The troubles of SESIS, as the city’s Special Education Student Information System is called, are well known. Since its launch in 2011, the system — which required over $130 million to build — cost the city tens of millions of dollars in settlements, at times malfunctioned more than 800,000 times a day, and made it difficult to track whether students with disabilities are getting the services they need.

Education department officials said they have been able to “stabilize” the system in recent years. But they also have concluded that an entirely different system is needed. On Friday, they announced that they would phase SESIS out and replace it with something new — at a cost and on a timeline that is not yet clear.

The announcement comes on the eve of a City Council hearing set for Monday where council members say they will press for more transparency about special education.

“It was originally designed as a document management system,” Lauren Siciliano, the education department’s Deputy Chief Operating Officer, said about SESIS. “Think more of a filing cabinet right now as opposed to being able to follow a student through the process.”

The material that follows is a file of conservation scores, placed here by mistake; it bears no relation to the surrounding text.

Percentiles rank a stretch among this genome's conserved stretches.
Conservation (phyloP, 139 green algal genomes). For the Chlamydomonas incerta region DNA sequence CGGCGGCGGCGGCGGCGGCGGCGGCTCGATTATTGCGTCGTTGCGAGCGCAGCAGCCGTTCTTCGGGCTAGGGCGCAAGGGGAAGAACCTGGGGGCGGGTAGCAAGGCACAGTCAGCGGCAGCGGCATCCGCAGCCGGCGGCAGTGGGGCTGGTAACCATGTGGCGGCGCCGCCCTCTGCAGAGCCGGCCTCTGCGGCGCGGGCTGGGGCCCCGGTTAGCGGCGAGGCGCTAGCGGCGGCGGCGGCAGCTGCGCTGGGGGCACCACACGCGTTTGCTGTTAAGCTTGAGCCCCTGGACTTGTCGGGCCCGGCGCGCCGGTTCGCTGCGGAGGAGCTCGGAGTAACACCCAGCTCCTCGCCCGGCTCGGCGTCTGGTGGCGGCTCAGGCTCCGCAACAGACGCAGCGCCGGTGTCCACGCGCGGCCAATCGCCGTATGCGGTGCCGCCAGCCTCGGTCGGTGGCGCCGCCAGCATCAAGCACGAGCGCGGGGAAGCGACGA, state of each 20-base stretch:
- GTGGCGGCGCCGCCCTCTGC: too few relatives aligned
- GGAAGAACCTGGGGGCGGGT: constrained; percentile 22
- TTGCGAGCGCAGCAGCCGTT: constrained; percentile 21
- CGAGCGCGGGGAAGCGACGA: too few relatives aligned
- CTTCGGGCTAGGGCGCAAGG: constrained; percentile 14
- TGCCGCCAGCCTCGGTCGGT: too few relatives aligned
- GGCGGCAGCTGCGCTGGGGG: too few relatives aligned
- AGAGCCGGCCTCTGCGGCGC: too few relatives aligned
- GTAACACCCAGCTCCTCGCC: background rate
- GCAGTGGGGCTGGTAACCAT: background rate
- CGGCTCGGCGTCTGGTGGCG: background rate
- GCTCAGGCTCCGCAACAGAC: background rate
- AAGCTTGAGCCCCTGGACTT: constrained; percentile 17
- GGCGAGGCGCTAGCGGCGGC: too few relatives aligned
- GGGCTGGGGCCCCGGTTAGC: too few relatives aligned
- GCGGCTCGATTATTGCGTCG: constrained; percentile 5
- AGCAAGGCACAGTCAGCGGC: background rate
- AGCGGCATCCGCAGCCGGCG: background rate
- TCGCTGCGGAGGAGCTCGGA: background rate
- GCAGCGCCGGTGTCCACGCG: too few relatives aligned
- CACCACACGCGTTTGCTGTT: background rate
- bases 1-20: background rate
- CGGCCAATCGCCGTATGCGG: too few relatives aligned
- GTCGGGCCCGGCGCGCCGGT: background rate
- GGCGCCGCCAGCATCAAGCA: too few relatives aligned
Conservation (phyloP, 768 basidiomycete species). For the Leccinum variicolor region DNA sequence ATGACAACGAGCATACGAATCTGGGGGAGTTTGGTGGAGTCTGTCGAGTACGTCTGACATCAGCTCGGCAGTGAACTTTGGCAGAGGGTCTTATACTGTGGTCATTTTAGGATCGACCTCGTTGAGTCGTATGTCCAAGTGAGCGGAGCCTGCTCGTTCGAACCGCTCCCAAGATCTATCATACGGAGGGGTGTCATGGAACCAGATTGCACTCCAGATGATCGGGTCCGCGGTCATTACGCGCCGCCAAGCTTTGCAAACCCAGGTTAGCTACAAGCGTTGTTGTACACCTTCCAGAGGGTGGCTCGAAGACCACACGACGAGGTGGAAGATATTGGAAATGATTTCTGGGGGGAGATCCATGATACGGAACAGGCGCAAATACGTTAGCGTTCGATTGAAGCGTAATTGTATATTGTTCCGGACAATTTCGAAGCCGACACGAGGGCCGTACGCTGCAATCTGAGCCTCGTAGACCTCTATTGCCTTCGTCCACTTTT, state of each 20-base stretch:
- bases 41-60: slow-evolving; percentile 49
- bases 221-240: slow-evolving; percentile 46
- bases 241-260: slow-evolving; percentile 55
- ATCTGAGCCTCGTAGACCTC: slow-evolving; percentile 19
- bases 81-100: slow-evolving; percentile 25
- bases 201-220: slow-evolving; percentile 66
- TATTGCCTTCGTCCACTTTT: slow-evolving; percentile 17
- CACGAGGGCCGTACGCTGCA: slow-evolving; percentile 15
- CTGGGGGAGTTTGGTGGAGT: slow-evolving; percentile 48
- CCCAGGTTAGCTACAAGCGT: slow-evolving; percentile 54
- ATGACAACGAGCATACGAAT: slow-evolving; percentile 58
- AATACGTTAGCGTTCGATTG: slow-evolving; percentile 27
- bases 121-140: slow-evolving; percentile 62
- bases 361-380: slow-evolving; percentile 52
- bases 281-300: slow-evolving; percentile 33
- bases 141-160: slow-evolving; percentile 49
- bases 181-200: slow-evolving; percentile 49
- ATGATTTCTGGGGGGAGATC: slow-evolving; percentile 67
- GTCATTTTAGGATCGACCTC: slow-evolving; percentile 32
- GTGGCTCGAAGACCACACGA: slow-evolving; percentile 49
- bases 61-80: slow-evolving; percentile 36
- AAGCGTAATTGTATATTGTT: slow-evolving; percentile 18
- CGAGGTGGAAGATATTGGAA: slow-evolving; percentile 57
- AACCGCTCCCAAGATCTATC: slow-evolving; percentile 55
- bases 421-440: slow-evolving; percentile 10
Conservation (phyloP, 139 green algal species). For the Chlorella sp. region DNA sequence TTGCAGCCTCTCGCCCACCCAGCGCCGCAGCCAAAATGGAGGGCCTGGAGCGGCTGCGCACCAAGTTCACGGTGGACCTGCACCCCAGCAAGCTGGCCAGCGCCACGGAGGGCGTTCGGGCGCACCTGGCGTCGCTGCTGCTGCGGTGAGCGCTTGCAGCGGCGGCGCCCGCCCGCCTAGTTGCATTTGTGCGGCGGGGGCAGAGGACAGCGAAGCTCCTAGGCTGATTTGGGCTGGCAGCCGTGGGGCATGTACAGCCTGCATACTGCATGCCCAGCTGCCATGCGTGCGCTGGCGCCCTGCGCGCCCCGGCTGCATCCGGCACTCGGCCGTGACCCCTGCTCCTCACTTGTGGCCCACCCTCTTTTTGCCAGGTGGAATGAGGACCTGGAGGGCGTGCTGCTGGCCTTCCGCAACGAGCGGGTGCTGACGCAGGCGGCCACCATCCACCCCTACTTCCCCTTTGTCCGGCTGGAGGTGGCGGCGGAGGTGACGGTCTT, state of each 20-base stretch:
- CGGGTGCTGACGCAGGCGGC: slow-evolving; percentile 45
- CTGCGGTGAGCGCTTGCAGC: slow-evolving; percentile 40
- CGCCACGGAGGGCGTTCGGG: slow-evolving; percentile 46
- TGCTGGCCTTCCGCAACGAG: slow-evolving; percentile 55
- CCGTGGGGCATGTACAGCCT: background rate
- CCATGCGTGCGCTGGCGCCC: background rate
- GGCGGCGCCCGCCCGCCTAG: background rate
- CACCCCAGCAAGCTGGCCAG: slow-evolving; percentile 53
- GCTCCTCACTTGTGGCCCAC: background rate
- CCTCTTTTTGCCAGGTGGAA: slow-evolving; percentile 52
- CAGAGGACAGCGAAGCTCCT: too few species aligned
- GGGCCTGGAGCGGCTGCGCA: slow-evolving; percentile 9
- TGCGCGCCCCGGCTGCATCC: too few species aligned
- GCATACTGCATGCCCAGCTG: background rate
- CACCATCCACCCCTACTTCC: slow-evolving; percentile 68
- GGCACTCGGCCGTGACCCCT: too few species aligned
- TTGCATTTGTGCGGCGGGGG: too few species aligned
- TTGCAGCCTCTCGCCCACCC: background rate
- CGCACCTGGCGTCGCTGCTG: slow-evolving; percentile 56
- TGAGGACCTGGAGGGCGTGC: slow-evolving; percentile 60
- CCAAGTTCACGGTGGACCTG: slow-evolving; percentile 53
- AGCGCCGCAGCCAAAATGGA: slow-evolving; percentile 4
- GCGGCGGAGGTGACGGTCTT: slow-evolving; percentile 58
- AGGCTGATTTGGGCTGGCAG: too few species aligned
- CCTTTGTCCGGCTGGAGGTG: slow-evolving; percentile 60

Special education teachers often spent hours navigating a maze of drop-down menus — inputting data such as whether they met with a student and for how long — only to experience error messages that erased their answers.

Megan Moskop, a former special education teacher at M.S. 324 in Washington Heights, said she once encountered 41 error messages in two hours. What’s more, she said, the system didn’t reflect the experiences she had with her students.

“At the end of the day, I would be expected to go in, mark that they are present, mark whether they made progress toward a goal,” Moskop said. “It’s very standardized.”

It is not yet clear how quickly the education department will phase SESIS out. Officials said the city would begin a multistage process of identifying a vendor to create a new system by the end of March, then would ask for more detailed plans by the end of 2019. An official purchasing process would happen after that, Siciliano said, meaning that construction of  a new system will not begin for well over a year. Families and educators would be consulted throughout, officials said.

Linda Chen, the department’s chief academic officer, said a new system would lead to tangible improvements for students with disabilities.

“I do think that if we have clear and reliable visibility into the data it would absolutely allow us to better serve our students,” Chen said.